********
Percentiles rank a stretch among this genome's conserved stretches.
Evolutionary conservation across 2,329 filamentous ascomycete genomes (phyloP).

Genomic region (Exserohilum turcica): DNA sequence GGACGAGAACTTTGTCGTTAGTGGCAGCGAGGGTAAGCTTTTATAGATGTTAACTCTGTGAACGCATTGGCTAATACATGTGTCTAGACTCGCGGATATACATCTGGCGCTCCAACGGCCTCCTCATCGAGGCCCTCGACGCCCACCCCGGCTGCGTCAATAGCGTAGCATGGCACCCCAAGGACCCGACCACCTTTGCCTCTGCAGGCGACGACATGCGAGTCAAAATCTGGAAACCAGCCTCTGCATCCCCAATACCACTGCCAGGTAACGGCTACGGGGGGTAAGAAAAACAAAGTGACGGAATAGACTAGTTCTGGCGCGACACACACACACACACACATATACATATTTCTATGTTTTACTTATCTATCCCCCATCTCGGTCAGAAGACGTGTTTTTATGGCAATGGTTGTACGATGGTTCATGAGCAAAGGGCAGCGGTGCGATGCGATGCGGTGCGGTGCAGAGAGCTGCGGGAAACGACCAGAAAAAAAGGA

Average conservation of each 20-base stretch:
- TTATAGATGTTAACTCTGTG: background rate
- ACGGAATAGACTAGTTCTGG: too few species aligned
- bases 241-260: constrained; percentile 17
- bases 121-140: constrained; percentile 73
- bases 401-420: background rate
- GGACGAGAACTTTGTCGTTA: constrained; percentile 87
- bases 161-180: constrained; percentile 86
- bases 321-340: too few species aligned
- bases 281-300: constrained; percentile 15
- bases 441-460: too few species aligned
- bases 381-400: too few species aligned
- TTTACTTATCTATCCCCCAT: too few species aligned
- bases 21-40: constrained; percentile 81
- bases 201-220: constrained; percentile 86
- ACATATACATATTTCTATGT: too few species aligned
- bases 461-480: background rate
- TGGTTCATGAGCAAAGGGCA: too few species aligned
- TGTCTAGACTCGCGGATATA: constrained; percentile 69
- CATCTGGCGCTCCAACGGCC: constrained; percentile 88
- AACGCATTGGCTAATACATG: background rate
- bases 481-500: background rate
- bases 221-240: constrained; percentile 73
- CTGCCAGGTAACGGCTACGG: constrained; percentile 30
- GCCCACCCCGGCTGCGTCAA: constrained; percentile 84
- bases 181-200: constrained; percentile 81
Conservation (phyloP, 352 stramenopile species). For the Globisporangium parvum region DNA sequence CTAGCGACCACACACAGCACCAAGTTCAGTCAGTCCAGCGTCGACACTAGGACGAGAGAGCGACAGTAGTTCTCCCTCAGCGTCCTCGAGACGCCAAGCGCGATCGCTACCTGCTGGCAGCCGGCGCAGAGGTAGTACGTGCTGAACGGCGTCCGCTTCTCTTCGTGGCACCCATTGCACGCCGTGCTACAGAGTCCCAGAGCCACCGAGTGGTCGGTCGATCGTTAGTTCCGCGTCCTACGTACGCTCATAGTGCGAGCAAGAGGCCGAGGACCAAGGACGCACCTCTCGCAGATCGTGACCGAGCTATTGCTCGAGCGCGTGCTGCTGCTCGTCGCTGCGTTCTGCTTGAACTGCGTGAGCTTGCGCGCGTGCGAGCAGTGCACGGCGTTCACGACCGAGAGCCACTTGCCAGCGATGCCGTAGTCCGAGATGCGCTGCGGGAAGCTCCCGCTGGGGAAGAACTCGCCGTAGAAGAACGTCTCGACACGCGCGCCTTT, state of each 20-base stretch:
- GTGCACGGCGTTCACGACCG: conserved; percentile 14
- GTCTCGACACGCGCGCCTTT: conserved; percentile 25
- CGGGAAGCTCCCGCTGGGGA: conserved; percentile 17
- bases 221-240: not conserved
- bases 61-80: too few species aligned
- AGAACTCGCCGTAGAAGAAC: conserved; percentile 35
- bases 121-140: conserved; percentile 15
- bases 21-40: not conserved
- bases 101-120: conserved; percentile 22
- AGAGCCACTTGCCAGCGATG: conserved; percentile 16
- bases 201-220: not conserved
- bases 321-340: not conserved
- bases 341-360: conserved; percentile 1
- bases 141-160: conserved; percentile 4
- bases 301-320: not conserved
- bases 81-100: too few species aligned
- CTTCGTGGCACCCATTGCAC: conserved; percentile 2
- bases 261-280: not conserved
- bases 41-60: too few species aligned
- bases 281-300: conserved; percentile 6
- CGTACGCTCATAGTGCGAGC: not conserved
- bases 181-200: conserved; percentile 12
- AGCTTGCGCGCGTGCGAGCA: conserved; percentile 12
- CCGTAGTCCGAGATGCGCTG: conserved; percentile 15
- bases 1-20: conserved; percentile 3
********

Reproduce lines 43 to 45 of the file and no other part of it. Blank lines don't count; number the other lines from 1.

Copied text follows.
- bases 341-360: conserved; percentile 1
- bases 141-160: conserved; percentile 4
- bases 301-320: not conserved